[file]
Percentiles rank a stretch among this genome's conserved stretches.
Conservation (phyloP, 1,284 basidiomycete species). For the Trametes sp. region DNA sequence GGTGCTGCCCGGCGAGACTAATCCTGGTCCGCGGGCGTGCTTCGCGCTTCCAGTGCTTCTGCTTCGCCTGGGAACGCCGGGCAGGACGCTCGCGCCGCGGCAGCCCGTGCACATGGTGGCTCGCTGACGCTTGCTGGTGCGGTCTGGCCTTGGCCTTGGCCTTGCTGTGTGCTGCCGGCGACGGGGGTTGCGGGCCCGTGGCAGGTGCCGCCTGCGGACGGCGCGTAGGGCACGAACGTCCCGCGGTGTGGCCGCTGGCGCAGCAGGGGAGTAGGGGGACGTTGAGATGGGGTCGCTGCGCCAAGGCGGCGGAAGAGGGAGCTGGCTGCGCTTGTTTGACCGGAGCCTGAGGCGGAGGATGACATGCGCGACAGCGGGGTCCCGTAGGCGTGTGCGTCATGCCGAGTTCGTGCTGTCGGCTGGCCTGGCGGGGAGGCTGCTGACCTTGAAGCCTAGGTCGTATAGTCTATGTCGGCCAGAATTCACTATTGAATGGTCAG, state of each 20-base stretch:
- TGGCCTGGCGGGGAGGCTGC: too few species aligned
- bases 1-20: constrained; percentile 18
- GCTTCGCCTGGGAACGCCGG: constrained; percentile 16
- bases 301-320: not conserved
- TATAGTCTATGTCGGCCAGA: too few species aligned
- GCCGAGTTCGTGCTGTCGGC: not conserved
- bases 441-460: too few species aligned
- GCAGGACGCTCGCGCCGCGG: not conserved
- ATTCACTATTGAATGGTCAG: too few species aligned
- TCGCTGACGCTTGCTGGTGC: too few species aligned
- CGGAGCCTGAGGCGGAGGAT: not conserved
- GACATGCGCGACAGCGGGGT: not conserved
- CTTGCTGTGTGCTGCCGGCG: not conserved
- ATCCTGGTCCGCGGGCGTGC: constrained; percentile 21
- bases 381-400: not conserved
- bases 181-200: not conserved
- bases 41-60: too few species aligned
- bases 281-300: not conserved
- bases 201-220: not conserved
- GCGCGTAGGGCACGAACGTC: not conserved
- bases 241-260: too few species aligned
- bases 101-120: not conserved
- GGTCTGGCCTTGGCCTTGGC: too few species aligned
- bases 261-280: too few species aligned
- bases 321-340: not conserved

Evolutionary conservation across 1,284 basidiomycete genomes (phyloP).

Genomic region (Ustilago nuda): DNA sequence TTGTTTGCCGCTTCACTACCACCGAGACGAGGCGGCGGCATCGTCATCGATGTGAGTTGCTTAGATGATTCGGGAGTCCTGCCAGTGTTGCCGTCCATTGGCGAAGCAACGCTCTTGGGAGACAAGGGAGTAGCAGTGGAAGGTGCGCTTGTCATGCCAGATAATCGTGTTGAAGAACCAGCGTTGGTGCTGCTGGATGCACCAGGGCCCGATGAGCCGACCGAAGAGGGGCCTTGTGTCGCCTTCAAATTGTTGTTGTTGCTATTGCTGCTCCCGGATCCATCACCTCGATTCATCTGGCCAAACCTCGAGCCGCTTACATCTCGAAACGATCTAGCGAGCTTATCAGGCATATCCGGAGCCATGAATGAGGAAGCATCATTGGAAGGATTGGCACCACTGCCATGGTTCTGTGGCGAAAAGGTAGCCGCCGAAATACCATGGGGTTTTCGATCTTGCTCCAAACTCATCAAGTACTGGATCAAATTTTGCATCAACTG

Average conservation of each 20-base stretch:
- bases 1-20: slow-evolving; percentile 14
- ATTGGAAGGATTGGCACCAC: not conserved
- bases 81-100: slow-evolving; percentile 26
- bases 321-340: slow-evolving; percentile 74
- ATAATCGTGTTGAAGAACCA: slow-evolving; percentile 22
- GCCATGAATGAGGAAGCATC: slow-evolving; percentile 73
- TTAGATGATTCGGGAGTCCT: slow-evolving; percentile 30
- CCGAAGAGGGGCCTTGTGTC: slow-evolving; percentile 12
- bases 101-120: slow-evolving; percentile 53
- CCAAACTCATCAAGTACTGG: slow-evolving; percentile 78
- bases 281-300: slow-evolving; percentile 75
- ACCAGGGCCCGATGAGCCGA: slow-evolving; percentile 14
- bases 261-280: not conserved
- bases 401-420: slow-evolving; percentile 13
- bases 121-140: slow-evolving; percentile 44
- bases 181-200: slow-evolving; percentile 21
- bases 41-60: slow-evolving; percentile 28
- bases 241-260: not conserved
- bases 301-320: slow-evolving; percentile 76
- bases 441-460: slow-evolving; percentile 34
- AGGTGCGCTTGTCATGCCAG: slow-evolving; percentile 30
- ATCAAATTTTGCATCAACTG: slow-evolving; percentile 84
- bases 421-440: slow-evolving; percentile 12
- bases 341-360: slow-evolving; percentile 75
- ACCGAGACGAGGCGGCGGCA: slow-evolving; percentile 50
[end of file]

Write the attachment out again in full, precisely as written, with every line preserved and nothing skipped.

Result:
Percentiles rank a stretch among this genome's conserved stretches.
Conservation (phyloP, 1,284 basidiomycete species). For the Trametes sp. region DNA sequence GGTGCTGCCCGGCGAGACTAATCCTGGTCCGCGGGCGTGCTTCGCGCTTCCAGTGCTTCTGCTTCGCCTGGGAACGCCGGGCAGGACGCTCGCGCCGCGGCAGCCCGTGCACATGGTGGCTCGCTGACGCTTGCTGGTGCGGTCTGGCCTTGGCCTTGGCCTTGCTGTGTGCTGCCGGCGACGGGGGTTGCGGGCCCGTGGCAGGTGCCGCCTGCGGACGGCGCGTAGGGCACGAACGTCCCGCGGTGTGGCCGCTGGCGCAGCAGGGGAGTAGGGGGACGTTGAGATGGGGTCGCTGCGCCAAGGCGGCGGAAGAGGGAGCTGGCTGCGCTTGTTTGACCGGAGCCTGAGGCGGAGGATGACATGCGCGACAGCGGGGTCCCGTAGGCGTGTGCGTCATGCCGAGTTCGTGCTGTCGGCTGGCCTGGCGGGGAGGCTGCTGACCTTGAAGCCTAGGTCGTATAGTCTATGTCGGCCAGAATTCACTATTGAATGGTCAG, state of each 20-base stretch:
- TGGCCTGGCGGGGAGGCTGC: too few species aligned
- bases 1-20: constrained; percentile 18
- GCTTCGCCTGGGAACGCCGG: constrained; percentile 16
- bases 301-320: not conserved
- TATAGTCTATGTCGGCCAGA: too few species aligned
- GCCGAGTTCGTGCTGTCGGC: not conserved
- bases 441-460: too few species aligned
- GCAGGACGCTCGCGCCGCGG: not conserved
- ATTCACTATTGAATGGTCAG: too few species aligned
- TCGCTGACGCTTGCTGGTGC: too few species aligned
- CGGAGCCTGAGGCGGAGGAT: not conserved
- GACATGCGCGACAGCGGGGT: not conserved
- CTTGCTGTGTGCTGCCGGCG: not conserved
- ATCCTGGTCCGCGGGCGTGC: constrained; percentile 21
- bases 381-400: not conserved
- bases 181-200: not conserved
- bases 41-60: too few species aligned
- bases 281-300: not conserved
- bases 201-220: not conserved
- GCGCGTAGGGCACGAACGTC: not conserved
- bases 241-260: too few species aligned
- bases 101-120: not conserved
- GGTCTGGCCTTGGCCTTGGC: too few species aligned
- bases 261-280: too few species aligned
- bases 321-340: not conserved

Evolutionary conservation across 1,284 basidiomycete genomes (phyloP).

Genomic region (Ustilago nuda): DNA sequence TTGTTTGCCGCTTCACTACCACCGAGACGAGGCGGCGGCATCGTCATCGATGTGAGTTGCTTAGATGATTCGGGAGTCCTGCCAGTGTTGCCGTCCATTGGCGAAGCAACGCTCTTGGGAGACAAGGGAGTAGCAGTGGAAGGTGCGCTTGTCATGCCAGATAATCGTGTTGAAGAACCAGCGTTGGTGCTGCTGGATGCACCAGGGCCCGATGAGCCGACCGAAGAGGGGCCTTGTGTCGCCTTCAAATTGTTGTTGTTGCTATTGCTGCTCCCGGATCCATCACCTCGATTCATCTGGCCAAACCTCGAGCCGCTTACATCTCGAAACGATCTAGCGAGCTTATCAGGCATATCCGGAGCCATGAATGAGGAAGCATCATTGGAAGGATTGGCACCACTGCCATGGTTCTGTGGCGAAAAGGTAGCCGCCGAAATACCATGGGGTTTTCGATCTTGCTCCAAACTCATCAAGTACTGGATCAAATTTTGCATCAACTG

Average conservation of each 20-base stretch:
- bases 1-20: slow-evolving; percentile 14
- ATTGGAAGGATTGGCACCAC: not conserved
- bases 81-100: slow-evolving; percentile 26
- bases 321-340: slow-evolving; percentile 74
- ATAATCGTGTTGAAGAACCA: slow-evolving; percentile 22
- GCCATGAATGAGGAAGCATC: slow-evolving; percentile 73
- TTAGATGATTCGGGAGTCCT: slow-evolving; percentile 30
- CCGAAGAGGGGCCTTGTGTC: slow-evolving; percentile 12
- bases 101-120: slow-evolving; percentile 53
- CCAAACTCATCAAGTACTGG: slow-evolving; percentile 78
- bases 281-300: slow-evolving; percentile 75
- ACCAGGGCCCGATGAGCCGA: slow-evolving; percentile 14
- bases 261-280: not conserved
- bases 401-420: slow-evolving; percentile 13
- bases 121-140: slow-evolving; percentile 44
- bases 181-200: slow-evolving; percentile 21
- bases 41-60: slow-evolving; percentile 28
- bases 241-260: not conserved
- bases 301-320: slow-evolving; percentile 76
- bases 441-460: slow-evolving; percentile 34
- AGGTGCGCTTGTCATGCCAG: slow-evolving; percentile 30
- ATCAAATTTTGCATCAACTG: slow-evolving; percentile 84
- bases 421-440: slow-evolving; percentile 12
- bases 341-360: slow-evolving; percentile 75
- ACCGAGACGAGGCGGCGGCA: slow-evolving; percentile 50